This paper examines the association between income, income inequalities and health inequalities in Europe. The contribution of this paper is to study different hypotheses linking self-perceived health status and income, allowing for the identification of different mechanisms in income-related health inequalities. Using data from the Survey of Health, Ageing and Retirement in Europe (15 countries), we take the advantage of the cross-sectional and longitudinal nature of this rich database to make robust results. The analyses (coefficient estimates as well as average marginal effects) strongly support two hypotheses by showing that (i) income has a positive and concave effect on health (Absolute Income Hypothesis); (ii) income inequalities in a country affect all members in a society (strong version of the Income Inequality Hypothesis). However, our study suggests that, when considering the position of the individual in the income distribution, as well as the interaction between income inequalities and these rankings, one cannot identify individuals the most affected by income inequalities (which should be the least well-off in a society according to the weak version of the Income Inequality Hypothesis). Finally, the robustness of this study is emphasized when implementing a generalized ordered probit to consider the subjective nature of the self-perceived health status to avoid the traps encountered in previous studies.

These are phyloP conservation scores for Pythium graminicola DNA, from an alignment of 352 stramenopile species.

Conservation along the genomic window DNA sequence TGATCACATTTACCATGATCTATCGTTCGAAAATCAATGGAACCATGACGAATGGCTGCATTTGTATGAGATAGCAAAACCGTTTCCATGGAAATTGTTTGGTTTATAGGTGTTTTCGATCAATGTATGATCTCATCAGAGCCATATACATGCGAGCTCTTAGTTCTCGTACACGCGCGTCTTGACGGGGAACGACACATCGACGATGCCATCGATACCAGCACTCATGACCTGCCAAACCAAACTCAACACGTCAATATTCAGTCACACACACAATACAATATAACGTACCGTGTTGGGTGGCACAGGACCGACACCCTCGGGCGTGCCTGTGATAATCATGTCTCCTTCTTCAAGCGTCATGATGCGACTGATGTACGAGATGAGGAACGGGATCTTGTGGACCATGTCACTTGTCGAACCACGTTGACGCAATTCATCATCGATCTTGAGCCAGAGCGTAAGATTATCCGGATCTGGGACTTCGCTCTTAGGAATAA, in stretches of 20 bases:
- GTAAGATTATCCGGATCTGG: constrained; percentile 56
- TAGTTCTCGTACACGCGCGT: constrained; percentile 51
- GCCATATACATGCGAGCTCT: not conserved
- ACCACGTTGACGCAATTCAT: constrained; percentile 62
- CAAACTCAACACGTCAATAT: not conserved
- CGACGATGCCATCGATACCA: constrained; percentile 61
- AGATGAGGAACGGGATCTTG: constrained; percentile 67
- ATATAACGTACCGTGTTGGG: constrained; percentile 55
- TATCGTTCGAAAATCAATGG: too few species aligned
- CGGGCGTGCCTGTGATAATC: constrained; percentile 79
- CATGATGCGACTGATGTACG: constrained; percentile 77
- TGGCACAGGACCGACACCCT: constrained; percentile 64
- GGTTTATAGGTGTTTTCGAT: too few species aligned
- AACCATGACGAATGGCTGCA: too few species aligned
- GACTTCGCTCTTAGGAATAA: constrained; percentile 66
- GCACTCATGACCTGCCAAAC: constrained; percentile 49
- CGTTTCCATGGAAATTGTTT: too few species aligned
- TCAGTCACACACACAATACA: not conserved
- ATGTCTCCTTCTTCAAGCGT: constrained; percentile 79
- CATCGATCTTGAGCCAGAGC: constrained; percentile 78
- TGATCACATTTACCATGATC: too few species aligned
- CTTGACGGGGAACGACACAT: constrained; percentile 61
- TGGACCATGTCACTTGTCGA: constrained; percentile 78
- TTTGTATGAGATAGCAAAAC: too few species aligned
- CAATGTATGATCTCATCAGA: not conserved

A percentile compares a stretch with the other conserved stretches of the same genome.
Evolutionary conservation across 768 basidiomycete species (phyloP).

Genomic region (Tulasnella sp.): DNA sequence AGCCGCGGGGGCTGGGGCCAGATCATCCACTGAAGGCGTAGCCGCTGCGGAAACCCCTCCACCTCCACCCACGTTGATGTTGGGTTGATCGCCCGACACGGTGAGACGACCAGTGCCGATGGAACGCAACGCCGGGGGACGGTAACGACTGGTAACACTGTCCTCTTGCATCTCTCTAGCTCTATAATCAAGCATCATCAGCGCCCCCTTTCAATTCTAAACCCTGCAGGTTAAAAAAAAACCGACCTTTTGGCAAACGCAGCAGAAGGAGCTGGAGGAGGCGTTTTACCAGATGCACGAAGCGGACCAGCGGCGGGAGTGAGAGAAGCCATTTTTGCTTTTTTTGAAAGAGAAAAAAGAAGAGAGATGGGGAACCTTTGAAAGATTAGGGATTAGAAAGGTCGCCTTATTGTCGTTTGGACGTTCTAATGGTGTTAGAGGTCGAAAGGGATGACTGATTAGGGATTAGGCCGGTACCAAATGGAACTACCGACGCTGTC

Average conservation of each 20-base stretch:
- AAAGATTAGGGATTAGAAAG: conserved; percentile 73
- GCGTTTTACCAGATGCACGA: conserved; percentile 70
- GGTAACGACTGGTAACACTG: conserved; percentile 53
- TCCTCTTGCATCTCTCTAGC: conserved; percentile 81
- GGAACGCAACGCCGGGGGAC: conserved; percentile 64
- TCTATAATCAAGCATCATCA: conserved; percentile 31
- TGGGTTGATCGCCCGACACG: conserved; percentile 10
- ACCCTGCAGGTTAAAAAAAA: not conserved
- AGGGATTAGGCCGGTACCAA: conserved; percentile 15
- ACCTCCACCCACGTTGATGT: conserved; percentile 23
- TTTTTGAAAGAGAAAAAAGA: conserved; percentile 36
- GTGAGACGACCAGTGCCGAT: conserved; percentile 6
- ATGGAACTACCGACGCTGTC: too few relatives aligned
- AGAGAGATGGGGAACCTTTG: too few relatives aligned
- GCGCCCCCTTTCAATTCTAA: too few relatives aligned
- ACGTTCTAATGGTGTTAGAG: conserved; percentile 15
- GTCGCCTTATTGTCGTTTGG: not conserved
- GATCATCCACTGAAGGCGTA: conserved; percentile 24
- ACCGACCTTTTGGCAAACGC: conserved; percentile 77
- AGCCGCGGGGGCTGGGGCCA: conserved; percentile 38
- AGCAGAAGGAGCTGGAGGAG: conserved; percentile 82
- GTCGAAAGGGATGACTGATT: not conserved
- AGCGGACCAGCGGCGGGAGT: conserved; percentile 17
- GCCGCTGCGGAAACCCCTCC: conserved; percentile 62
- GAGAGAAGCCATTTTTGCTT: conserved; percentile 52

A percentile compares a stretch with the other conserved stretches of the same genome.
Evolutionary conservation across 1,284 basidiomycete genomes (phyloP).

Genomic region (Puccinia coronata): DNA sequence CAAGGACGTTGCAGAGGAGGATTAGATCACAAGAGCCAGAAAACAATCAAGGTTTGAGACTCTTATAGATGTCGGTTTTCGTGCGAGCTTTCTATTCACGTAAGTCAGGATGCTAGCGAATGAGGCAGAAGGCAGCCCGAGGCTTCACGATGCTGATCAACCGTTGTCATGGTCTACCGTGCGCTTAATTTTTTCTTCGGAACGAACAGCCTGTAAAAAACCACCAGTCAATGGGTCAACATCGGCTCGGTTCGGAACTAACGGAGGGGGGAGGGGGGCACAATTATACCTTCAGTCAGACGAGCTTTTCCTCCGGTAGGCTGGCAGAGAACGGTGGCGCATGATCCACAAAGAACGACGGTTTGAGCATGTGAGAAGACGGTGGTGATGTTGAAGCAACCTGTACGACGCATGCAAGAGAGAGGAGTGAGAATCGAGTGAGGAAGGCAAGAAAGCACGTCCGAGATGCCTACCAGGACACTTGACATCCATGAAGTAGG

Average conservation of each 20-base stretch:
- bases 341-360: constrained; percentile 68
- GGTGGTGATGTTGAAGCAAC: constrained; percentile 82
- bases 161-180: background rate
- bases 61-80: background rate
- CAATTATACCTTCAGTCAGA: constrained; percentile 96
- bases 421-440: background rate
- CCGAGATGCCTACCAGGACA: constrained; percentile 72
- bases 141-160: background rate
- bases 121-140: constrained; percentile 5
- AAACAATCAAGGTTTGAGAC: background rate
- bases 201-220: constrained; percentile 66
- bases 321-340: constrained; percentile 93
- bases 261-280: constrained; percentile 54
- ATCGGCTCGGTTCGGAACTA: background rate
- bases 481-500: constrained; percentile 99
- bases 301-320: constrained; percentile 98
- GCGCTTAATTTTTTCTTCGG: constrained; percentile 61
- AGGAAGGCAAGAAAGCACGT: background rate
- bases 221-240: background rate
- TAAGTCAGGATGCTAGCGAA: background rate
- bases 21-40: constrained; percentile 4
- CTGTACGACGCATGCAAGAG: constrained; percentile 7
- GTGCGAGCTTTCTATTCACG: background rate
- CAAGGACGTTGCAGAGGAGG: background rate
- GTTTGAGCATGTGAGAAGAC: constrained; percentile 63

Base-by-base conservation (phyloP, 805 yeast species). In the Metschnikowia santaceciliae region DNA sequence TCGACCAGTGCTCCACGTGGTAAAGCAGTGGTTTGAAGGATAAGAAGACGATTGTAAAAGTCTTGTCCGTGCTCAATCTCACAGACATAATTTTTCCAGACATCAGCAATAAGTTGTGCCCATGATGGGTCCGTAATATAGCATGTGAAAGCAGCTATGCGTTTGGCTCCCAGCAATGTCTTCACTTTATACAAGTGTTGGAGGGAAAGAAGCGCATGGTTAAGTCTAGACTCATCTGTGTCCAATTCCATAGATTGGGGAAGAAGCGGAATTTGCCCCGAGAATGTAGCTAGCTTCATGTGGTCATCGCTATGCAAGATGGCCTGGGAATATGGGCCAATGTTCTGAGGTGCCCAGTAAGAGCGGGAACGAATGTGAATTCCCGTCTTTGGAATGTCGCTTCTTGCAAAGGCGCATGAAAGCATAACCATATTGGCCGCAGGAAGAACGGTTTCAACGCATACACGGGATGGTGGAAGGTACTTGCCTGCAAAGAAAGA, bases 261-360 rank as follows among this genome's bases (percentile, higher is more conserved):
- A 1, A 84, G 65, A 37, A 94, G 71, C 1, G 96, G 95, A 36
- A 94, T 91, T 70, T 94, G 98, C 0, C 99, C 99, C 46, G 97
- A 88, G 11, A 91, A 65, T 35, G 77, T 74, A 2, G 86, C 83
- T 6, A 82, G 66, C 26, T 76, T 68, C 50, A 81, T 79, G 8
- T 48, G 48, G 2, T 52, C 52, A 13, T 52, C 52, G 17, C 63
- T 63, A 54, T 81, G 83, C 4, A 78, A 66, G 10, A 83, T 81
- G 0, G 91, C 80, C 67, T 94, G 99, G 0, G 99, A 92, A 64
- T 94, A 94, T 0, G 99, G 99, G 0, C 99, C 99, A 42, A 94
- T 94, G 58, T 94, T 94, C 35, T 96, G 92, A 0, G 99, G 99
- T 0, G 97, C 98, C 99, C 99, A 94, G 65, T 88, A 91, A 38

Health Economics Review – Springer Journals
Published: Aug 14, 2017
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